Senators close in on immigration deal
WASHINGTON (AP) — A last-minute dispute over wages for lower-skilled workers flared Friday as senators scrambled to sketch out a deal on a sweeping immigration bill before Congress takes a two-week recess.
The public clash between the U.S. Chamber of Commerce and the AFL-CIO underscored the high stakes involved in legislation that would dramatically reshape the U.S. immigration and employment landscape, putting 11 million illegal immigrants on a path to citizenship while allowing tens of thousands of new high- and low-skilled workers into the country.
The chamber and AFL-CIO, negotiating through the so-called Gang of Eight senators, had reached significant agreement on a new visa program to bring up to 200,000 lower-skilled workers a year to the country. The number of visas would fluctuate according to demand, and the workers would be able to change jobs and could seek permanent residency.
But the AFL-CIO was pushing for higher wages for the workers than the chamber had agreed to so far.
The dispute remained unsettled into the night, with chamber officials finally saying talks seemed to have stalled. Senators hoped to keep the disagreement from derailing negotiations on the overall bill.
The eight senators in the negotiating group, including Sens. Chuck Schumer, D-N.Y., and John McCain, R-Ariz., were aiming to finalize as many details as possible before leaving town so that the recess could be devoted to drafting the legislation, which would then be made public when the lawmakers return in April.
"We're close," Sen. Jeff Flake, R-Ariz., another member of the group, said after one round of meetings Friday. "The biggest issue has always been the future flow" of workers. Flake said there were only "a few minor items" left to deal with apart from the Chamber of Commerce-AFL-CIO matter.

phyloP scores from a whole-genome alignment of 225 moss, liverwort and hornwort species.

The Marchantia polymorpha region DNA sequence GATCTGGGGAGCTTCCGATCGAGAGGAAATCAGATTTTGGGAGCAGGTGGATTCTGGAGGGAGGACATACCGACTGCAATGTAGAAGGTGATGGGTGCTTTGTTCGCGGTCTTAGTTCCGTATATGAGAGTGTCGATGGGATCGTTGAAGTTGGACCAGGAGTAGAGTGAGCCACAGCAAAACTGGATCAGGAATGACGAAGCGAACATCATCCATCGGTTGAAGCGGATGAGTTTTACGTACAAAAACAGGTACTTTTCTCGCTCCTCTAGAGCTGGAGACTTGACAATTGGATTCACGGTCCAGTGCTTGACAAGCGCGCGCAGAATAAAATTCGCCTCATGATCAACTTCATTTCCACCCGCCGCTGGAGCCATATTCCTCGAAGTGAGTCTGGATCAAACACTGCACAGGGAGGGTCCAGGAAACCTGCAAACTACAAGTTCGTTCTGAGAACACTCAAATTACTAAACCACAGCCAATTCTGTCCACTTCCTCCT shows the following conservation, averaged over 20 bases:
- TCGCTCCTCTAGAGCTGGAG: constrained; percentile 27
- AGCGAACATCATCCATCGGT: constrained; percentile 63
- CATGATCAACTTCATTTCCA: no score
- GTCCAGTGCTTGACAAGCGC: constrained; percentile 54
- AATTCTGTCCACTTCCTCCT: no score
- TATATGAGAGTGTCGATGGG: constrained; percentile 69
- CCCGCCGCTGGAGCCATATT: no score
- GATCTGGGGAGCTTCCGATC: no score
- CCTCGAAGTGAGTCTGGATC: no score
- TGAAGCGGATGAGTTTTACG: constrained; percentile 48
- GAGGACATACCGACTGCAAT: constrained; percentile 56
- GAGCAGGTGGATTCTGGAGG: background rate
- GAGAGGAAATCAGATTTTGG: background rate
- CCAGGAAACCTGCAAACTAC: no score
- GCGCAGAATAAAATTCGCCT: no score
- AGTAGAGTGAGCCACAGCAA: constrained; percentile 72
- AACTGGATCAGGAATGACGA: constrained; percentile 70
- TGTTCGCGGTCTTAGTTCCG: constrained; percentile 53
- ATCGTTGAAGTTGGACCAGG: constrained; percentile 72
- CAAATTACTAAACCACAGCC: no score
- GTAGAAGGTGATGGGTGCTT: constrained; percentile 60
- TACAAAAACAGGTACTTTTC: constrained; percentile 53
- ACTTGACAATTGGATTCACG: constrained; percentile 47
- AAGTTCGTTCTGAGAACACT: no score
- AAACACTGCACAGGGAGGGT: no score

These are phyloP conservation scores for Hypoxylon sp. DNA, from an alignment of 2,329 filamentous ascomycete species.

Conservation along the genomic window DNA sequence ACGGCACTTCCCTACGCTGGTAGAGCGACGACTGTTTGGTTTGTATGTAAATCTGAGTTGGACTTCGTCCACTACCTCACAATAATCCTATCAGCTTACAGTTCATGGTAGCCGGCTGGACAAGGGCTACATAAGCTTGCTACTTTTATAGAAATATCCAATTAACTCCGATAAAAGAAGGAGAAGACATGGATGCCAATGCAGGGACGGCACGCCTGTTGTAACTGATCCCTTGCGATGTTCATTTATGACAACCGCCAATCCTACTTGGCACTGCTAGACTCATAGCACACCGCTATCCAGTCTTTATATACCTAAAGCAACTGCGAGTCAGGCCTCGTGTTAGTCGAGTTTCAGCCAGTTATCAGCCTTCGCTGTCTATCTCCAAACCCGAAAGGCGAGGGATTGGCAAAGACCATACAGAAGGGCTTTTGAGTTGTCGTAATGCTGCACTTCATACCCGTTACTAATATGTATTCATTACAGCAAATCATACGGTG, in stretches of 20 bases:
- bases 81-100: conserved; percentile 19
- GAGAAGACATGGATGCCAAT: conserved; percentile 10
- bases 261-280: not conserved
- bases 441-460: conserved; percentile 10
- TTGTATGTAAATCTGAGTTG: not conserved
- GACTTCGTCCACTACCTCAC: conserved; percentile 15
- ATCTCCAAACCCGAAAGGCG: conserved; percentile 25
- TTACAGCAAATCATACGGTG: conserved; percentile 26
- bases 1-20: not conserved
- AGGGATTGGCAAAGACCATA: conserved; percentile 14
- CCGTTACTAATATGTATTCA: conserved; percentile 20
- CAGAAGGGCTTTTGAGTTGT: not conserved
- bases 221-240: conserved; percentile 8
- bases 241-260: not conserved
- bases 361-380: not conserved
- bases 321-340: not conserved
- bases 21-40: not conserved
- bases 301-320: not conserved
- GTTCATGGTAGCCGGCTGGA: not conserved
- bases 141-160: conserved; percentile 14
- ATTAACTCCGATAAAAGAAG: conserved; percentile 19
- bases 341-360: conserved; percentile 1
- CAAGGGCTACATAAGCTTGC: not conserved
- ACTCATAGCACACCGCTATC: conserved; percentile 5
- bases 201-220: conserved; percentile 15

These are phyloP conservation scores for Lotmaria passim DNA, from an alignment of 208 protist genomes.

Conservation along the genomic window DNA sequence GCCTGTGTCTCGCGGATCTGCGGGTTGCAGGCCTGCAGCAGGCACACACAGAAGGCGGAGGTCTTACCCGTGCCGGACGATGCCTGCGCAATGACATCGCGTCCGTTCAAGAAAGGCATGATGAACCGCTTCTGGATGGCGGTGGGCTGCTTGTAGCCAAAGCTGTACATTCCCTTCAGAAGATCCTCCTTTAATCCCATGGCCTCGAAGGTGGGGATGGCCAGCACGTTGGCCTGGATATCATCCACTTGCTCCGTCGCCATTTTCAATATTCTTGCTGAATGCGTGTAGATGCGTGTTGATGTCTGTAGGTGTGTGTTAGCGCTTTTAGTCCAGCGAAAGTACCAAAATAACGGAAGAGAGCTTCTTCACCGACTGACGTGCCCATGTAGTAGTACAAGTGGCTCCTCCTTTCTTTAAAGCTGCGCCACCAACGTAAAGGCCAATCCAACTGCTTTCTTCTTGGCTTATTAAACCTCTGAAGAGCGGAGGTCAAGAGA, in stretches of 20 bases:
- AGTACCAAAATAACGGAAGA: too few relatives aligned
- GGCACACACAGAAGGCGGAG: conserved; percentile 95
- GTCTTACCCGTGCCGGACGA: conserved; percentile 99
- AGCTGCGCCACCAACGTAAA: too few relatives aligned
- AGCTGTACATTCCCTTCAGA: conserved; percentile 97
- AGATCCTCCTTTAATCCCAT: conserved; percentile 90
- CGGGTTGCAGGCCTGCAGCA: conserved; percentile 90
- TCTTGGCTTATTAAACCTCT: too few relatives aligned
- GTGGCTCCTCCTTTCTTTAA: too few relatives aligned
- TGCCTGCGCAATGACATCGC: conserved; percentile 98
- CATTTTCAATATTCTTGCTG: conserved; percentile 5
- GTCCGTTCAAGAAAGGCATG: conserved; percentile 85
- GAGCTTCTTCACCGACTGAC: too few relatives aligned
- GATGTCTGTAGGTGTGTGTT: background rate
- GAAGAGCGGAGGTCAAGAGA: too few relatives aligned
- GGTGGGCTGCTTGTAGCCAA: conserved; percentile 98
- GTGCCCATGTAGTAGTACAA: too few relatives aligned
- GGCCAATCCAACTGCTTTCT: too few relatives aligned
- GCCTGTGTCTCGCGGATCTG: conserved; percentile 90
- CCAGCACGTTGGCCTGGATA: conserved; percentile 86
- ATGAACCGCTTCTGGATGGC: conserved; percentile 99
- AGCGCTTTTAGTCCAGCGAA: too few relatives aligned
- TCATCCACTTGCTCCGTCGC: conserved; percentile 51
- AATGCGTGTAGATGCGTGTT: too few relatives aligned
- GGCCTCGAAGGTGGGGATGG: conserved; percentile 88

If that can't be resolved in a way the two sides can agree to, the expectation is that the senators would come to their own agreement on the issue and include it in the bill, and hope the chamber and AFL can live with it or modify it as the bill moves through committee and Senate floor action.
The AFL-CIO argued that the Chamber of Commerce was trying to pay below median wage for any given group of workers, but the chamber said it would pay about the same as American workers get.
In the case of housekeepers, for example, the chamber proposal would mean $8.44 per hour, which falls below the federal poverty level for a family of four, while the AFL-CIO position was $11.39 per hour, according to one official familiar with the labor perspective who spoke on condition of anonymity to discuss the delicate negotiations. The new visas would cover dozens of professions such as long-term care workers and hotel and hospitality employees. Currently there's no good way for employers to bring many such workers to the U.S.; an existing visa program for low-wage nonagricultural workers is capped at 66,000 per year and is supposed to apply only to seasonal or temporary jobs.